Every month it seems that there is a new “must have” app for the younger generations here in America. Instagram, Vine, Snapchat…the list goes on and on.
The latest video sharing app to take the crown was TikTok, where mostly young people would share short videos that they made themselves, using filters, facial recognition, added effects, music and more. Much like the YouTube and Vine celebrities before them, TikTok had even produced a few instances of fame as well.
But there was a dark side to TikTok, as the Chinese developers responsible for unleashing the app on the world were constantly and consistently accused of using the program to spy on American teens. This led to series of threats by President Trump to ban the social-sharing app in the US.
Now, however, a new plan has emerged that could keep TikTok alive in America while also preventing the often-hostile Chinese government from getting their hands on the data.
Microsoft on Sunday confirmed that it has held talks with Chinese technology company ByteDance to acquire its trendy social app TikTok in the U.S. Microsoft said in a statement that it will keep working with the U.S. government on a deal and that it intends to conclude talks by September 15.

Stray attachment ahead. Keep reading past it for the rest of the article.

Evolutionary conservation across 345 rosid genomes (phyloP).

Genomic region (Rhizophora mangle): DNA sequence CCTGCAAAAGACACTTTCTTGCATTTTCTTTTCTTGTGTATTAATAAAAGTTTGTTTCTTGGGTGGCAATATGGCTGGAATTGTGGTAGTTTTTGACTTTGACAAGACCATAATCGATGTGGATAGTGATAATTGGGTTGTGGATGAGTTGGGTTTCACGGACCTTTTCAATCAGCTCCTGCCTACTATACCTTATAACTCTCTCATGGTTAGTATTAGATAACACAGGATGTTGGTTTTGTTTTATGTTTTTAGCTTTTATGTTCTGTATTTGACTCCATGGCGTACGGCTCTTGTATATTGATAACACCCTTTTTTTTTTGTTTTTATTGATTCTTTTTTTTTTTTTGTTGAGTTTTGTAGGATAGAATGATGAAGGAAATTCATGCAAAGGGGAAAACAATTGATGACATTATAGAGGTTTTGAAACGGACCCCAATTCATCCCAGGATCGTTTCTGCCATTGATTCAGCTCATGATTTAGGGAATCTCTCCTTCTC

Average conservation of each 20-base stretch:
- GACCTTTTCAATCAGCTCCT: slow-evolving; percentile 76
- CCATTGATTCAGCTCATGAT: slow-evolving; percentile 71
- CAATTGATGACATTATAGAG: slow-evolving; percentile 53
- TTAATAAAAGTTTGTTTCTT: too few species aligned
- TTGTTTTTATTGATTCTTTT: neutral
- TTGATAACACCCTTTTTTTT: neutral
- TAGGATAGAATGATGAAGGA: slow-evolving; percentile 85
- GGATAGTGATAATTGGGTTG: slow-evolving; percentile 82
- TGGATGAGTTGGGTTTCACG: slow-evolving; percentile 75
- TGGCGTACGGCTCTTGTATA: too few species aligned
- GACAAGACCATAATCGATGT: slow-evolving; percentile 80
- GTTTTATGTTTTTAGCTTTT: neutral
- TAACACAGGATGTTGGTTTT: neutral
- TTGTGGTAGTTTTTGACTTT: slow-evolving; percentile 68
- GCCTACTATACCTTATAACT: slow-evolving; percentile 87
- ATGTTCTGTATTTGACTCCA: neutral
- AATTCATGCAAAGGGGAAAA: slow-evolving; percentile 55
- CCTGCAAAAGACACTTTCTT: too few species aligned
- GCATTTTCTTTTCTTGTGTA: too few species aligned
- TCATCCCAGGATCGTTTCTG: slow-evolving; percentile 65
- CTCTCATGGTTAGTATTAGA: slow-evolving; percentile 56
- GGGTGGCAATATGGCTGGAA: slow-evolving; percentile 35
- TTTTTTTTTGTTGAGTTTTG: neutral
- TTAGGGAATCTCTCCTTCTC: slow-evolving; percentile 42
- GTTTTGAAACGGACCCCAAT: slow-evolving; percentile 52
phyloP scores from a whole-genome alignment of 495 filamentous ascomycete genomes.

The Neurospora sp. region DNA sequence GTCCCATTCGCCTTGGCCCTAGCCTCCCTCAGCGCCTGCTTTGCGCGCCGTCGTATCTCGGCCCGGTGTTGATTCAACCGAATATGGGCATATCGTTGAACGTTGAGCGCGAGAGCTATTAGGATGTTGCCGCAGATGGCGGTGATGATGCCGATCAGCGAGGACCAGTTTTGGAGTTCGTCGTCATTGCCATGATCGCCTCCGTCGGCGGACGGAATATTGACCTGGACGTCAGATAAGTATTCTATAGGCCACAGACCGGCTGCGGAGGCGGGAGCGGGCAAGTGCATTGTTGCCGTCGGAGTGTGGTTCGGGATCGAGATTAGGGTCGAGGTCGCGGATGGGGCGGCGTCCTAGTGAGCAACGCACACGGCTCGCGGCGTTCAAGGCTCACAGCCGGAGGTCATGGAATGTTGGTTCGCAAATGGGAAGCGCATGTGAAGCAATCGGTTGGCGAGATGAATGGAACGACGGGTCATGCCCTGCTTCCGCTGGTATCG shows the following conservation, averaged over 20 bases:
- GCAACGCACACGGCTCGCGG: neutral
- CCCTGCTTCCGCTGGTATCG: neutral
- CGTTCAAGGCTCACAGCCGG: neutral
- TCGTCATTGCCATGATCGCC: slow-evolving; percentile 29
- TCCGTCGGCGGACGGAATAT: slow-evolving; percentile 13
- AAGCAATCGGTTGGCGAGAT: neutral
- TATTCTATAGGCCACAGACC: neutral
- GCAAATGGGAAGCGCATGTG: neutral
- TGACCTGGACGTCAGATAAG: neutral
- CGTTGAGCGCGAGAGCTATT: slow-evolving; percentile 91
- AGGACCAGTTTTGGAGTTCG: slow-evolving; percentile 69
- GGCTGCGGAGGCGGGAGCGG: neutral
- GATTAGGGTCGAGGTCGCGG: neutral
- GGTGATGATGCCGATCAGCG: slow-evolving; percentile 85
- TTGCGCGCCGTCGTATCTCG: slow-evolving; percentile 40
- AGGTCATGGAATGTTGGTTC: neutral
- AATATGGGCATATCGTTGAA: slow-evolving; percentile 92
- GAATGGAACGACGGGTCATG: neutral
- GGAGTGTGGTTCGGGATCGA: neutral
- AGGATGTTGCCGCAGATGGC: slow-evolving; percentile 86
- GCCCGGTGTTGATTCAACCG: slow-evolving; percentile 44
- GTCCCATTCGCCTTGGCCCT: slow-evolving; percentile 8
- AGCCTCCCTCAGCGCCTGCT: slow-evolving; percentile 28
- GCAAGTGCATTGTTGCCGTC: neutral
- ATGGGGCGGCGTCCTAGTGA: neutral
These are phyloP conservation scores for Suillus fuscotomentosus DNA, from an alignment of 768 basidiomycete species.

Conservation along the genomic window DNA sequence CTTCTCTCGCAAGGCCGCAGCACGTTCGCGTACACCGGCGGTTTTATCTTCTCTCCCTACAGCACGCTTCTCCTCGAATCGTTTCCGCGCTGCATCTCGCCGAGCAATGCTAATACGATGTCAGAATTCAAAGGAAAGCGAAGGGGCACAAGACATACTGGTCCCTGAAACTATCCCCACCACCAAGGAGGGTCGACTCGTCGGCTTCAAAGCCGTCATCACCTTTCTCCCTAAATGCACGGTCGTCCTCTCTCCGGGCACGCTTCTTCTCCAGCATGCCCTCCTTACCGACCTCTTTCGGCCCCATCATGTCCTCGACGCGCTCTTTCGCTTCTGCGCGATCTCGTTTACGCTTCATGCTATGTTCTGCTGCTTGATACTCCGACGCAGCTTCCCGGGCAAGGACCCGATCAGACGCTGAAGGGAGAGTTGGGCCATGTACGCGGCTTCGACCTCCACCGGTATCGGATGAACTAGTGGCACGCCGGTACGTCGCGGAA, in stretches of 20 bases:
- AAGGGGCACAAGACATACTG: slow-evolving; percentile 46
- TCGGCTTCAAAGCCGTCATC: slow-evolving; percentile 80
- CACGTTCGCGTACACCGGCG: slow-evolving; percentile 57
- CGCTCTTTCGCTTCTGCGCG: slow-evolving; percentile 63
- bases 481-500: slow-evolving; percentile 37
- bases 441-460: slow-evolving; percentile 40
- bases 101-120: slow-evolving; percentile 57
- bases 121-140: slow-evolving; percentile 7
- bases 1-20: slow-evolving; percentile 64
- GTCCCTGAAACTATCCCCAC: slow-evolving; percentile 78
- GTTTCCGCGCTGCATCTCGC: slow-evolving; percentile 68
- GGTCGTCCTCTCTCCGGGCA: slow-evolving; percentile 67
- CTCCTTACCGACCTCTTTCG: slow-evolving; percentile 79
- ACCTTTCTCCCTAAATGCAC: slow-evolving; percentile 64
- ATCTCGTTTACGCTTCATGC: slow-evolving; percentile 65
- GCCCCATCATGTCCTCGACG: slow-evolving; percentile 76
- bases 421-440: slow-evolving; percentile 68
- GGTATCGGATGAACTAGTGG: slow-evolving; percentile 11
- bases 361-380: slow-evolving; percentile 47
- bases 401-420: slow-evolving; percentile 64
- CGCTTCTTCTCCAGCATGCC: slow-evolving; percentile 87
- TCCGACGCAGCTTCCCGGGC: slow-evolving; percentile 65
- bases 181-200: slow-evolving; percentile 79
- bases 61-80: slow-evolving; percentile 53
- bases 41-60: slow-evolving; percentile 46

If it were to complete the deal, Microsoft could simultaneously resolve a recent controversy in Washington and gain power in consumer technology.
The statement comes two days after media outlets including CNBC reported that Microsoft was interested in acquiring the app, which is owned by Chinese company ByteDance. Soon after the reports emerged, President Trump said that he opposed the idea of Microsoft buying TikTok and that he would move to ban the app in the U.S.
The two companies have looked at Microsoft buying TikTok in the U.S., Canada, Australia and New Zealand, and Microsoft might offer other American investors to get involved in the acquisition, Microsoft said, adding that its CEO, Satya Nadella, has spoken with Trump. The company did not disclose deal terms.
Unnamed sources have said that ByteDance has been given 45 days to agree to terms with Microsoft before President Trump goes through with his previous threat to ban the app outright.
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